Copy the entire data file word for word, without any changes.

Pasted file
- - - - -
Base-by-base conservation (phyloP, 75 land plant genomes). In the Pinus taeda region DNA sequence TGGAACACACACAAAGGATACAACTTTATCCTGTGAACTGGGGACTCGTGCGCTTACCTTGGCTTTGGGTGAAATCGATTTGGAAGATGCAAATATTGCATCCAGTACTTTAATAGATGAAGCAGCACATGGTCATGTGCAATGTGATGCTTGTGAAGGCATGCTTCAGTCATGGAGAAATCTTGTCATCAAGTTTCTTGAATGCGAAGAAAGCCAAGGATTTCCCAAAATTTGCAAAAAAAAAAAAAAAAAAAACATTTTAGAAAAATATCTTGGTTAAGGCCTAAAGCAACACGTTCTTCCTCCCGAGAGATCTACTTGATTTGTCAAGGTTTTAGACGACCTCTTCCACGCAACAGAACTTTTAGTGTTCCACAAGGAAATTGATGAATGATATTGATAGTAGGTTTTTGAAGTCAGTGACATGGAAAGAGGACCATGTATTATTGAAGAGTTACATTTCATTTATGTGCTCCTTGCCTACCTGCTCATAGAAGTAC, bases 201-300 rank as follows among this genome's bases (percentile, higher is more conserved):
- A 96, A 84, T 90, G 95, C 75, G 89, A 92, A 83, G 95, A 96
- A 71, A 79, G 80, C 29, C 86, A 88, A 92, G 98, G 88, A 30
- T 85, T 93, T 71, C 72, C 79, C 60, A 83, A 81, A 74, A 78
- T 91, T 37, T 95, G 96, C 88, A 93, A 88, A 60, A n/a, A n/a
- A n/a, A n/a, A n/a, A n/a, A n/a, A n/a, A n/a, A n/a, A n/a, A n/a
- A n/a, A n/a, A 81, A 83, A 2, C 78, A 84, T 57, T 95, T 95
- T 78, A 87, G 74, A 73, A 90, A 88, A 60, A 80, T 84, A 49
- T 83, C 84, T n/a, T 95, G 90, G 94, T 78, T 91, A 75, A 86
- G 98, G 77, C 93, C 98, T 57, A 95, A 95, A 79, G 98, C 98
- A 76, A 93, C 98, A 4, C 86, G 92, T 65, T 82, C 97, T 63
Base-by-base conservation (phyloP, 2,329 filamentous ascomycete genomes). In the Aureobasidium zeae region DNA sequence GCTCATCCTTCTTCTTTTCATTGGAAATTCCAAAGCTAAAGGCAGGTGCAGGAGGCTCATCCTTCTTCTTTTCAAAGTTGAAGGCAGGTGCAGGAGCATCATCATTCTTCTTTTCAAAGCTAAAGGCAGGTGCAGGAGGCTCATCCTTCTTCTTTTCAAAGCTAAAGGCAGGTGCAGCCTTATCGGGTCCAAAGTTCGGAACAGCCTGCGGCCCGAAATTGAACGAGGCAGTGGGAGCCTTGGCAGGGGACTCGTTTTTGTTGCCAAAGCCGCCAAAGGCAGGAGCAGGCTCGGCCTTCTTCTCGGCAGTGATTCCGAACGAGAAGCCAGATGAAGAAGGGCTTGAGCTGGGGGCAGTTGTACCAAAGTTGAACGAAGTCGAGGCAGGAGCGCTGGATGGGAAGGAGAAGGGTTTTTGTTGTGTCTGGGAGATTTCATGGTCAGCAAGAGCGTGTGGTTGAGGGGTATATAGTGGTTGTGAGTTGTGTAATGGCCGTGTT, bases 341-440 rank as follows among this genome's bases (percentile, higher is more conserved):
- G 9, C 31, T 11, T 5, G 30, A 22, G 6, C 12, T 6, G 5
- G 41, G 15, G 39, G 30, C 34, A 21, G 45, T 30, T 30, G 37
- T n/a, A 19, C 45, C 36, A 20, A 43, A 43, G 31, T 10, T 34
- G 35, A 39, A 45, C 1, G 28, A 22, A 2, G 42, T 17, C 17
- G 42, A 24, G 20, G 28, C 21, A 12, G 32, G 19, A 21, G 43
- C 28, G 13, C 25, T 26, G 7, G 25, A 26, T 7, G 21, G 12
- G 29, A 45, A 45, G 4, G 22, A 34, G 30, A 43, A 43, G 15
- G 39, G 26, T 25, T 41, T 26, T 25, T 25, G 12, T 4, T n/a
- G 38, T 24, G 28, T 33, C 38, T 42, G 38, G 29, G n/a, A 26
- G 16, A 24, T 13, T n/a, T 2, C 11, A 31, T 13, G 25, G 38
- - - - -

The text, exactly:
Base-by-base conservation (phyloP, 75 land plant genomes). In the Pinus taeda region DNA sequence TGGAACACACACAAAGGATACAACTTTATCCTGTGAACTGGGGACTCGTGCGCTTACCTTGGCTTTGGGTGAAATCGATTTGGAAGATGCAAATATTGCATCCAGTACTTTAATAGATGAAGCAGCACATGGTCATGTGCAATGTGATGCTTGTGAAGGCATGCTTCAGTCATGGAGAAATCTTGTCATCAAGTTTCTTGAATGCGAAGAAAGCCAAGGATTTCCCAAAATTTGCAAAAAAAAAAAAAAAAAAAACATTTTAGAAAAATATCTTGGTTAAGGCCTAAAGCAACACGTTCTTCCTCCCGAGAGATCTACTTGATTTGTCAAGGTTTTAGACGACCTCTTCCACGCAACAGAACTTTTAGTGTTCCACAAGGAAATTGATGAATGATATTGATAGTAGGTTTTTGAAGTCAGTGACATGGAAAGAGGACCATGTATTATTGAAGAGTTACATTTCATTTATGTGCTCCTTGCCTACCTGCTCATAGAAGTAC, bases 201-300 rank as follows among this genome's bases (percentile, higher is more conserved):
- A 96, A 84, T 90, G 95, C 75, G 89, A 92, A 83, G 95, A 96
- A 71, A 79, G 80, C 29, C 86, A 88, A 92, G 98, G 88, A 30
- T 85, T 93, T 71, C 72, C 79, C 60, A 83, A 81, A 74, A 78
- T 91, T 37, T 95, G 96, C 88, A 93, A 88, A 60, A n/a, A n/a
- A n/a, A n/a, A n/a, A n/a, A n/a, A n/a, A n/a, A n/a, A n/a, A n/a
- A n/a, A n/a, A 81, A 83, A 2, C 78, A 84, T 57, T 95, T 95
- T 78, A 87, G 74, A 73, A 90, A 88, A 60, A 80, T 84, A 49
- T 83, C 84, T n/a, T 95, G 90, G 94, T 78, T 91, A 75, A 86
- G 98, G 77, C 93, C 98, T 57, A 95, A 95, A 79, G 98, C 98
- A 76, A 93, C 98, A 4, C 86, G 92, T 65, T 82, C 97, T 63
Base-by-base conservation (phyloP, 2,329 filamentous ascomycete genomes). In the Aureobasidium zeae region DNA sequence GCTCATCCTTCTTCTTTTCATTGGAAATTCCAAAGCTAAAGGCAGGTGCAGGAGGCTCATCCTTCTTCTTTTCAAAGTTGAAGGCAGGTGCAGGAGCATCATCATTCTTCTTTTCAAAGCTAAAGGCAGGTGCAGGAGGCTCATCCTTCTTCTTTTCAAAGCTAAAGGCAGGTGCAGCCTTATCGGGTCCAAAGTTCGGAACAGCCTGCGGCCCGAAATTGAACGAGGCAGTGGGAGCCTTGGCAGGGGACTCGTTTTTGTTGCCAAAGCCGCCAAAGGCAGGAGCAGGCTCGGCCTTCTTCTCGGCAGTGATTCCGAACGAGAAGCCAGATGAAGAAGGGCTTGAGCTGGGGGCAGTTGTACCAAAGTTGAACGAAGTCGAGGCAGGAGCGCTGGATGGGAAGGAGAAGGGTTTTTGTTGTGTCTGGGAGATTTCATGGTCAGCAAGAGCGTGTGGTTGAGGGGTATATAGTGGTTGTGAGTTGTGTAATGGCCGTGTT, bases 341-440 rank as follows among this genome's bases (percentile, higher is more conserved):
- G 9, C 31, T 11, T 5, G 30, A 22, G 6, C 12, T 6, G 5
- G 41, G 15, G 39, G 30, C 34, A 21, G 45, T 30, T 30, G 37
- T n/a, A 19, C 45, C 36, A 20, A 43, A 43, G 31, T 10, T 34
- G 35, A 39, A 45, C 1, G 28, A 22, A 2, G 42, T 17, C 17
- G 42, A 24, G 20, G 28, C 21, A 12, G 32, G 19, A 21, G 43
- C 28, G 13, C 25, T 26, G 7, G 25, A 26, T 7, G 21, G 12
- G 29, A 45, A 45, G 4, G 22, A 34, G 30, A 43, A 43, G 15
- G 39, G 26, T 25, T 41, T 26, T 25, T 25, G 12, T 4, T n/a
- G 38, T 24, G 28, T 33, C 38, T 42, G 38, G 29, G n/a, A 26
- G 16, A 24, T 13, T n/a, T 2, C 11, A 31, T 13, G 25, G 38